Last October, a Hong Kong Official had announced a complete ban on e-cigarettes and other innovative tobacco products, in an unexpected U-turn by the government. In June 2018, Hong Kong’s lawmakers had proposed more sensible regulations that would have banned the sales of e-cigarettes, heat-not-burn products and herbal cigarettes to minors, place health warnings on the packaging of these products, and also ban any advertising. Essentially these rules would have regulated these products in the same way as combustible cigarettes.

However, the following month, the Committee on Home-School Co-operation and the Federations of Parent-Teacher Associations had distributed questionnaires to parents of students in kindergartens, primary and secondary schools, in order to gauge their opinion about vaping. And the results had indicated that most parents wanted the products to be banned.

In response to this, the government had decided on a harsher ban, under which it would still be legal to use vaping products, though doing so in a non-smoking area would be subject to a fixed fine of HK$1,500 or a court-imposed fine of HK$5,000.

Forcing former smokers to turn back to cigarettes

“Applying a ban on possession of products which have a successful track record of diverting smokers away from combustible tobacco is crazy.”

On the other hand the import, production, distribution and promotion of vaping products would be banned and anyone who fails to comply could face a maximum penalty of six months’ imprisonment and a fine of HK$50,000 if convicted. Distribution in the form of a prize or gift would also be prohibited, and only cargo and people in transit will be exempted.

The NNA pointed out that up to 35,000 British vapers visit Hong Kong each year. These former smokers who in the UK have been encouraged to switch to safer alternatives in order to quit smoking, would be forced to get their nicotine from legally available cigarettes or not visit at all as bringing their devices into the country would be illegal.

Banning instead of supporting harm reduction

“E-cigarettes are a proven safer alternative to smoking and the UK boasts 1.7 million former smokers who have converted from smoking to exclusively vaping instead. Applying a ban on possession of products which have a successful track record of diverting smokers away from combustible tobacco is crazy.” said NNA Trustee Sarah Jakes.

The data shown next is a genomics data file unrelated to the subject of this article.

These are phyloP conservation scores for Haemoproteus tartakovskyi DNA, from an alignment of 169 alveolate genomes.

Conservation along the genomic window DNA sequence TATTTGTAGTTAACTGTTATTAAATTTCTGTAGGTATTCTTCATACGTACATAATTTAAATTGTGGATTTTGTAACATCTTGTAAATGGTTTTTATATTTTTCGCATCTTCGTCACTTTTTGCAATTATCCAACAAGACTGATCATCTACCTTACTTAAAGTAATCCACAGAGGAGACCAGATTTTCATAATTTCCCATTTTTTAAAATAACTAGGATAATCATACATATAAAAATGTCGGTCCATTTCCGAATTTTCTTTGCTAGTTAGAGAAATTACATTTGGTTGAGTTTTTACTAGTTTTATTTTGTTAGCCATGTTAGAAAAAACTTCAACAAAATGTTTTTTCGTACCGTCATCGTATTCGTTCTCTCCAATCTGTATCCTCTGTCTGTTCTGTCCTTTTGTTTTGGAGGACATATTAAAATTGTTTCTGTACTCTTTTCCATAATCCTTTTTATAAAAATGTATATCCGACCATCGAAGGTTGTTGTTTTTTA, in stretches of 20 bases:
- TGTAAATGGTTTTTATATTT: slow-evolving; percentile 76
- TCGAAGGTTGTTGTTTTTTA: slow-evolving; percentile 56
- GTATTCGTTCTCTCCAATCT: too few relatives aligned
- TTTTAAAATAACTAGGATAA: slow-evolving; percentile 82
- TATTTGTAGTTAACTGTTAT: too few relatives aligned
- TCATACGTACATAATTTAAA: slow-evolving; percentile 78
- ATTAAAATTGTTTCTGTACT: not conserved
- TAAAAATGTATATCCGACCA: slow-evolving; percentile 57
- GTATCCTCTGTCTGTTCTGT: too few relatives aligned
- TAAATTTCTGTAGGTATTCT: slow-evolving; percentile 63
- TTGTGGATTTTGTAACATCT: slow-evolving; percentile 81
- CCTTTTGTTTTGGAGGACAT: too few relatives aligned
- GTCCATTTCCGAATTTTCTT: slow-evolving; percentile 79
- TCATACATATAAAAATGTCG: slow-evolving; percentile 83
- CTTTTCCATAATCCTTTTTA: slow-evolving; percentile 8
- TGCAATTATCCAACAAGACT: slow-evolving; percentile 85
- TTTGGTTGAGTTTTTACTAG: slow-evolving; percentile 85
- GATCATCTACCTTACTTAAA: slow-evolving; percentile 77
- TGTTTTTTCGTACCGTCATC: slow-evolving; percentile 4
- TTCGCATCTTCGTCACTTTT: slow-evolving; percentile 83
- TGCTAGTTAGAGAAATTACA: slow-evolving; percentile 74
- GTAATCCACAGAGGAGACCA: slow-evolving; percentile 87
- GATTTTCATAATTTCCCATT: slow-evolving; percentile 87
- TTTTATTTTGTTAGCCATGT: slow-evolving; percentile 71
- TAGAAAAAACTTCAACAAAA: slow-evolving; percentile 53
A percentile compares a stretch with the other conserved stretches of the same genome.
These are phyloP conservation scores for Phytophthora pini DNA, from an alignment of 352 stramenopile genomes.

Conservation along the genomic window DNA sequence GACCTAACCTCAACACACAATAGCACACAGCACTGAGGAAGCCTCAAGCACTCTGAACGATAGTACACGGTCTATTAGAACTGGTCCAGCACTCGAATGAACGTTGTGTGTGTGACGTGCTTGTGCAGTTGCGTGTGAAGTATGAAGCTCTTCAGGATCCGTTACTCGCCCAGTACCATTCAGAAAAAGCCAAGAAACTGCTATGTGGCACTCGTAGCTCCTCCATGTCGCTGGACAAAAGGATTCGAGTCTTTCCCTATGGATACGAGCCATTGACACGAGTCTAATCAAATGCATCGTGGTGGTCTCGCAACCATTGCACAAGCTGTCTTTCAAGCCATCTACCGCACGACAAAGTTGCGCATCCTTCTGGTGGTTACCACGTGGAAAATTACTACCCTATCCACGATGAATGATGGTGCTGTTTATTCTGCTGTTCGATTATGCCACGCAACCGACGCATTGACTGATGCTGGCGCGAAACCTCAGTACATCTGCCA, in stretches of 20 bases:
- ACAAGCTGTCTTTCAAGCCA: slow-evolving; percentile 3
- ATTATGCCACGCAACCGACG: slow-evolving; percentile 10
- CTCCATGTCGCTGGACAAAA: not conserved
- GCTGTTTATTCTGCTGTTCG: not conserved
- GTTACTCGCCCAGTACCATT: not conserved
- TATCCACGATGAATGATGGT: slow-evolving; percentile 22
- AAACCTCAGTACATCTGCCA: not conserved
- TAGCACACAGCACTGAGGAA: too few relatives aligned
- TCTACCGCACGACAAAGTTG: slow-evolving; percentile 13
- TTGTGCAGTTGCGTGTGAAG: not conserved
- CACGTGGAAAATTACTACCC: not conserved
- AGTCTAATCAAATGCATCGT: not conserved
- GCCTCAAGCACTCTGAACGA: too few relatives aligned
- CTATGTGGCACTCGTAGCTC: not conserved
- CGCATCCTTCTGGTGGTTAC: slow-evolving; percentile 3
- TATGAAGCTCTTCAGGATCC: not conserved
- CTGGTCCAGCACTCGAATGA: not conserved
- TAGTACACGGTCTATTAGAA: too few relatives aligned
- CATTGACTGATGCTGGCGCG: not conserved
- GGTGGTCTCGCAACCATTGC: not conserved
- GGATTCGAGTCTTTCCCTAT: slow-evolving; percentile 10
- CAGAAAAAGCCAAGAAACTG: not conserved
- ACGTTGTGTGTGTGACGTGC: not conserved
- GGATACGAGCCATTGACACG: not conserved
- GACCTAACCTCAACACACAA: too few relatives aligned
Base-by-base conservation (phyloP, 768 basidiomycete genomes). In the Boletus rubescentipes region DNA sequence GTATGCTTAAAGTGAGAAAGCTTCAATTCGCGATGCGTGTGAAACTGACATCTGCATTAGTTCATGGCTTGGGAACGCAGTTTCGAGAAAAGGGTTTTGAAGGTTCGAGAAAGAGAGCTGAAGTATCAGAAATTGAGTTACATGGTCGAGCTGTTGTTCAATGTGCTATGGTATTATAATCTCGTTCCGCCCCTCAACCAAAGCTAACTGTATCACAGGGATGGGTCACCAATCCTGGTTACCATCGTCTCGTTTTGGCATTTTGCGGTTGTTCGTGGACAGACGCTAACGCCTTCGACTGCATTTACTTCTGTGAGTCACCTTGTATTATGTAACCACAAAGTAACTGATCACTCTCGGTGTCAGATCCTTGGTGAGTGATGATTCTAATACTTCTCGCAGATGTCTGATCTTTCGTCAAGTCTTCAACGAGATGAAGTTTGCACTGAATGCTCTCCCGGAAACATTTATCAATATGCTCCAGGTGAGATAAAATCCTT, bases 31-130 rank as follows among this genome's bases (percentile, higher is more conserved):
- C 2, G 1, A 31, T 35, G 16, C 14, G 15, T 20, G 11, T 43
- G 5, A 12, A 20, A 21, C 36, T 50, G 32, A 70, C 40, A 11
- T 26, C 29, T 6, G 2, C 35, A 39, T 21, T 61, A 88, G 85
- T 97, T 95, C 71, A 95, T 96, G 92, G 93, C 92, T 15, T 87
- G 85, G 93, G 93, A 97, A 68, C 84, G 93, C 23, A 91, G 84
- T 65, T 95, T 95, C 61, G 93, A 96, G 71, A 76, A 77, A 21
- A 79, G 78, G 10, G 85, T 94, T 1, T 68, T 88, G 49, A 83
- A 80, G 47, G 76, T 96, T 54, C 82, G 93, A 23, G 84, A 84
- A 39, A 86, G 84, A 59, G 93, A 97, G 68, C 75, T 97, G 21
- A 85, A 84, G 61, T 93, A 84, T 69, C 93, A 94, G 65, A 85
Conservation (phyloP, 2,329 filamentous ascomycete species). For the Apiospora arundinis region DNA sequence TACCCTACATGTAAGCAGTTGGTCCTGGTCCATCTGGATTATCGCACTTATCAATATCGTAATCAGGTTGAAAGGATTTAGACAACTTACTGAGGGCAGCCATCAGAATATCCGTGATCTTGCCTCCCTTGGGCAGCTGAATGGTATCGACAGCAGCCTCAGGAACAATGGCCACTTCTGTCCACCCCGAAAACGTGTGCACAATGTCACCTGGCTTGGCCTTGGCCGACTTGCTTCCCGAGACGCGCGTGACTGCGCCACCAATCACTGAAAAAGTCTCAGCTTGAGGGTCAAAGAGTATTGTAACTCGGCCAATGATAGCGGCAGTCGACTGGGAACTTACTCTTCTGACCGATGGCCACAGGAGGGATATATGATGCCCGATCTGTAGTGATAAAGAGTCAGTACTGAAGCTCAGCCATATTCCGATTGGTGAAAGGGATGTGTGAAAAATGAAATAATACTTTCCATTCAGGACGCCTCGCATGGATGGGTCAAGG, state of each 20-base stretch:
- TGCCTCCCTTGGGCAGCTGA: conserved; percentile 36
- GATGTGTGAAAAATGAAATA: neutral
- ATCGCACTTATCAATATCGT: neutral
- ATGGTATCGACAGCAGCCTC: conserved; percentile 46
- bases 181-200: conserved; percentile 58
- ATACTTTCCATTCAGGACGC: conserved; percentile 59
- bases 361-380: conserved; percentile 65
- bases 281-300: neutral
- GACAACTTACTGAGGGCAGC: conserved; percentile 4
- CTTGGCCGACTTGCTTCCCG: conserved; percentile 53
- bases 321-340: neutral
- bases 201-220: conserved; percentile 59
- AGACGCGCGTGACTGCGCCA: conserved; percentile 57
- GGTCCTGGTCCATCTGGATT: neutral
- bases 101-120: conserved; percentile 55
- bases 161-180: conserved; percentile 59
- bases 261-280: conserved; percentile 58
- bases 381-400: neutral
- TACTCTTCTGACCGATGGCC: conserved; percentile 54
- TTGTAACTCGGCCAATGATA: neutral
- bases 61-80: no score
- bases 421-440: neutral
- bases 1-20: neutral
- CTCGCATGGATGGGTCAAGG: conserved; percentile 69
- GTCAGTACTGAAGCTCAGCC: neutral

“Health groups in the UK rightly support tobacco harm reduction, as endorsed by the Behavioural Insights Team set up by government. Public Heath England also backs vaping and the Royal College of Physicians urges wide promotion of e-cigarettes to reassure and encourage smokers to use them, as does the government’s own Tobacco Control Plan.”

Risking jail for switching to safer alternatives

“Vaping is at least 95% lower risk than smoking – why would Hong Kong ban vaping but protect smoking?”

Last year, Hong Kong welcomed approximately 570,000 visitors from the UK and current statistics say that around 6 per cent of those will be vapers. That is around 35,000 who could be at risk of being jailed simply for following advice to switch to e-cigarettes on the advice of public health authorities in this country,” added Jakes.

“Under these plans, UK vapers would visit Hong Kong at their peril with their e-cigarette and risk imprisonment or leave their device at home and get their nicotine from conventional cigarettes, which will still be available everywhere, and perfectly legal to smoke.”

“The Legislative Council may well believe that they are doing the right thing with their proposals, but criminalising possession of products designed to help smokers quit tobacco is in direct contrast to their stated aim to ‘discourage smoking’. The NNA advises that British vapers should make themselves aware of this proposed new law to avoid inadvertently facing prison, or just not visit Hong Kong at all.”

Banning vaping whilst allowing smoking

Renowned anti-smoking campaigner Clive Bates concurs. “I just can’t believe they are thinking of banning e-cigarettes in Hong Kong. If a country wanted to destroy its hard-won reputation for innovation, technology and hospitality, it would prohibit new and better ways of quitting smoking and drive away visitors who have embraced this alternative to smoking. Vaping is at least 95% lower risk than smoking – why would Hong Kong ban vaping but protect smoking?”

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